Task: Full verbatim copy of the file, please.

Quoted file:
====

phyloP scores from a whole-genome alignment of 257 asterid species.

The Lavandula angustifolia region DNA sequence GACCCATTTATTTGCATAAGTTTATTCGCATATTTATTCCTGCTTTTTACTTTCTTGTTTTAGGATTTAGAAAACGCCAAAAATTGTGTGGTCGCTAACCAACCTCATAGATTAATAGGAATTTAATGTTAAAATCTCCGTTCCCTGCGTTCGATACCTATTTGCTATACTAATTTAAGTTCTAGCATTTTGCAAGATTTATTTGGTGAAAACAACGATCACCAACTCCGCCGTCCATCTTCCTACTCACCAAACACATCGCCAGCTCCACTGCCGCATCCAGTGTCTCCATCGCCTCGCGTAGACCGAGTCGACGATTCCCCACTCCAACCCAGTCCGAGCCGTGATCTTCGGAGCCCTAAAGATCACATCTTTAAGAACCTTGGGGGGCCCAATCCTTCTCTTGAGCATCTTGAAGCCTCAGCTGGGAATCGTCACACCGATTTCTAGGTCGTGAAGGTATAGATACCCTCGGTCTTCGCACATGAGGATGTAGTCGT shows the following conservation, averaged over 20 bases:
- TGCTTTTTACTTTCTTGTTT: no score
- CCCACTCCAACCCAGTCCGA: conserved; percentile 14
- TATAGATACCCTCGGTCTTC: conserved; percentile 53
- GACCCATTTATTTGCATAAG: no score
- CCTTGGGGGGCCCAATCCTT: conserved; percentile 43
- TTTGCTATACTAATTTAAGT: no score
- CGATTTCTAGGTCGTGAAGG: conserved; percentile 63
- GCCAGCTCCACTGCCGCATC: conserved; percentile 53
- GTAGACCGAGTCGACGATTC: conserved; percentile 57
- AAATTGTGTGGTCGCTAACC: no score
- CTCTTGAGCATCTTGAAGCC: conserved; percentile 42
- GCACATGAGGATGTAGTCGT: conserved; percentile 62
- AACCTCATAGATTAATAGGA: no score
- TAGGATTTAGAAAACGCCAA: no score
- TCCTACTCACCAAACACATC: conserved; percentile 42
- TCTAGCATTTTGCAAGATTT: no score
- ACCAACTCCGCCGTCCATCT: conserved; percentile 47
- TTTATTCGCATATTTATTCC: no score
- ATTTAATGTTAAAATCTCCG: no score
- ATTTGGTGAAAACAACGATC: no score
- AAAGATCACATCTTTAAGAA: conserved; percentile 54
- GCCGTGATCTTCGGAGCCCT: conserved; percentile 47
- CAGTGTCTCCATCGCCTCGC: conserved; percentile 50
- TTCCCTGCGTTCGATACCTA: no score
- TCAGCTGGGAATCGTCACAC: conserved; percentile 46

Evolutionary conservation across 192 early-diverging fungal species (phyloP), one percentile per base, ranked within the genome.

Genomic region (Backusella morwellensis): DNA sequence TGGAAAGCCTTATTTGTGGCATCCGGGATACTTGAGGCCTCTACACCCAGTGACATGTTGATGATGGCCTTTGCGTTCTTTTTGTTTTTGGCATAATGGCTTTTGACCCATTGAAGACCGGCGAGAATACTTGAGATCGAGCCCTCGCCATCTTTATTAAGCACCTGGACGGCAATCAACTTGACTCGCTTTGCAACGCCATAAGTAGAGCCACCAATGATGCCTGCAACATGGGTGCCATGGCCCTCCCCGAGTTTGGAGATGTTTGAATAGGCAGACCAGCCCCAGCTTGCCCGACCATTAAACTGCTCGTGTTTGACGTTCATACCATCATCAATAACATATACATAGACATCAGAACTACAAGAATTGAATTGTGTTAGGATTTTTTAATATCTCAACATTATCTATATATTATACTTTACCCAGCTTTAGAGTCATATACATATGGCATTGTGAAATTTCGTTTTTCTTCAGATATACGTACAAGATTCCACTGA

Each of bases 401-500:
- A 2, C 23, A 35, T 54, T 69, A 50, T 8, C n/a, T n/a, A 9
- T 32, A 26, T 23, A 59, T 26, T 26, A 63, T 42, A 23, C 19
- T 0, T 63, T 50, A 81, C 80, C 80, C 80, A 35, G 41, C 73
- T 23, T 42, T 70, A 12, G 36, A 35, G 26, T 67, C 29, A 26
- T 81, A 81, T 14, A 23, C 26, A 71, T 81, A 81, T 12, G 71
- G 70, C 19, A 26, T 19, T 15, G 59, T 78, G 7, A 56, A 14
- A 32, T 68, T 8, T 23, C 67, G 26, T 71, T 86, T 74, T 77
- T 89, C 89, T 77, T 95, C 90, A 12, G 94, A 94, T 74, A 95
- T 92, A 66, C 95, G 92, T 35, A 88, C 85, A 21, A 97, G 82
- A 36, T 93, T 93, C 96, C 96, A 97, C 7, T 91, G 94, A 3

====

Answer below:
phyloP scores from a whole-genome alignment of 257 asterid species.

The Lavandula angustifolia region DNA sequence GACCCATTTATTTGCATAAGTTTATTCGCATATTTATTCCTGCTTTTTACTTTCTTGTTTTAGGATTTAGAAAACGCCAAAAATTGTGTGGTCGCTAACCAACCTCATAGATTAATAGGAATTTAATGTTAAAATCTCCGTTCCCTGCGTTCGATACCTATTTGCTATACTAATTTAAGTTCTAGCATTTTGCAAGATTTATTTGGTGAAAACAACGATCACCAACTCCGCCGTCCATCTTCCTACTCACCAAACACATCGCCAGCTCCACTGCCGCATCCAGTGTCTCCATCGCCTCGCGTAGACCGAGTCGACGATTCCCCACTCCAACCCAGTCCGAGCCGTGATCTTCGGAGCCCTAAAGATCACATCTTTAAGAACCTTGGGGGGCCCAATCCTTCTCTTGAGCATCTTGAAGCCTCAGCTGGGAATCGTCACACCGATTTCTAGGTCGTGAAGGTATAGATACCCTCGGTCTTCGCACATGAGGATGTAGTCGT shows the following conservation, averaged over 20 bases:
- TGCTTTTTACTTTCTTGTTT: no score
- CCCACTCCAACCCAGTCCGA: conserved; percentile 14
- TATAGATACCCTCGGTCTTC: conserved; percentile 53
- GACCCATTTATTTGCATAAG: no score
- CCTTGGGGGGCCCAATCCTT: conserved; percentile 43
- TTTGCTATACTAATTTAAGT: no score
- CGATTTCTAGGTCGTGAAGG: conserved; percentile 63
- GCCAGCTCCACTGCCGCATC: conserved; percentile 53
- GTAGACCGAGTCGACGATTC: conserved; percentile 57
- AAATTGTGTGGTCGCTAACC: no score
- CTCTTGAGCATCTTGAAGCC: conserved; percentile 42
- GCACATGAGGATGTAGTCGT: conserved; percentile 62
- AACCTCATAGATTAATAGGA: no score
- TAGGATTTAGAAAACGCCAA: no score
- TCCTACTCACCAAACACATC: conserved; percentile 42
- TCTAGCATTTTGCAAGATTT: no score
- ACCAACTCCGCCGTCCATCT: conserved; percentile 47
- TTTATTCGCATATTTATTCC: no score
- ATTTAATGTTAAAATCTCCG: no score
- ATTTGGTGAAAACAACGATC: no score
- AAAGATCACATCTTTAAGAA: conserved; percentile 54
- GCCGTGATCTTCGGAGCCCT: conserved; percentile 47
- CAGTGTCTCCATCGCCTCGC: conserved; percentile 50
- TTCCCTGCGTTCGATACCTA: no score
- TCAGCTGGGAATCGTCACAC: conserved; percentile 46

Evolutionary conservation across 192 early-diverging fungal species (phyloP), one percentile per base, ranked within the genome.

Genomic region (Backusella morwellensis): DNA sequence TGGAAAGCCTTATTTGTGGCATCCGGGATACTTGAGGCCTCTACACCCAGTGACATGTTGATGATGGCCTTTGCGTTCTTTTTGTTTTTGGCATAATGGCTTTTGACCCATTGAAGACCGGCGAGAATACTTGAGATCGAGCCCTCGCCATCTTTATTAAGCACCTGGACGGCAATCAACTTGACTCGCTTTGCAACGCCATAAGTAGAGCCACCAATGATGCCTGCAACATGGGTGCCATGGCCCTCCCCGAGTTTGGAGATGTTTGAATAGGCAGACCAGCCCCAGCTTGCCCGACCATTAAACTGCTCGTGTTTGACGTTCATACCATCATCAATAACATATACATAGACATCAGAACTACAAGAATTGAATTGTGTTAGGATTTTTTAATATCTCAACATTATCTATATATTATACTTTACCCAGCTTTAGAGTCATATACATATGGCATTGTGAAATTTCGTTTTTCTTCAGATATACGTACAAGATTCCACTGA

Each of bases 401-500:
- A 2, C 23, A 35, T 54, T 69, A 50, T 8, C n/a, T n/a, A 9
- T 32, A 26, T 23, A 59, T 26, T 26, A 63, T 42, A 23, C 19
- T 0, T 63, T 50, A 81, C 80, C 80, C 80, A 35, G 41, C 73
- T 23, T 42, T 70, A 12, G 36, A 35, G 26, T 67, C 29, A 26
- T 81, A 81, T 14, A 23, C 26, A 71, T 81, A 81, T 12, G 71
- G 70, C 19, A 26, T 19, T 15, G 59, T 78, G 7, A 56, A 14
- A 32, T 68, T 8, T 23, C 67, G 26, T 71, T 86, T 74, T 77
- T 89, C 89, T 77, T 95, C 90, A 12, G 94, A 94, T 74, A 95
- T 92, A 66, C 95, G 92, T 35, A 88, C 85, A 21, A 97, G 82
- A 36, T 93, T 93, C 96, C 96, A 97, C 7, T 91, G 94, A 3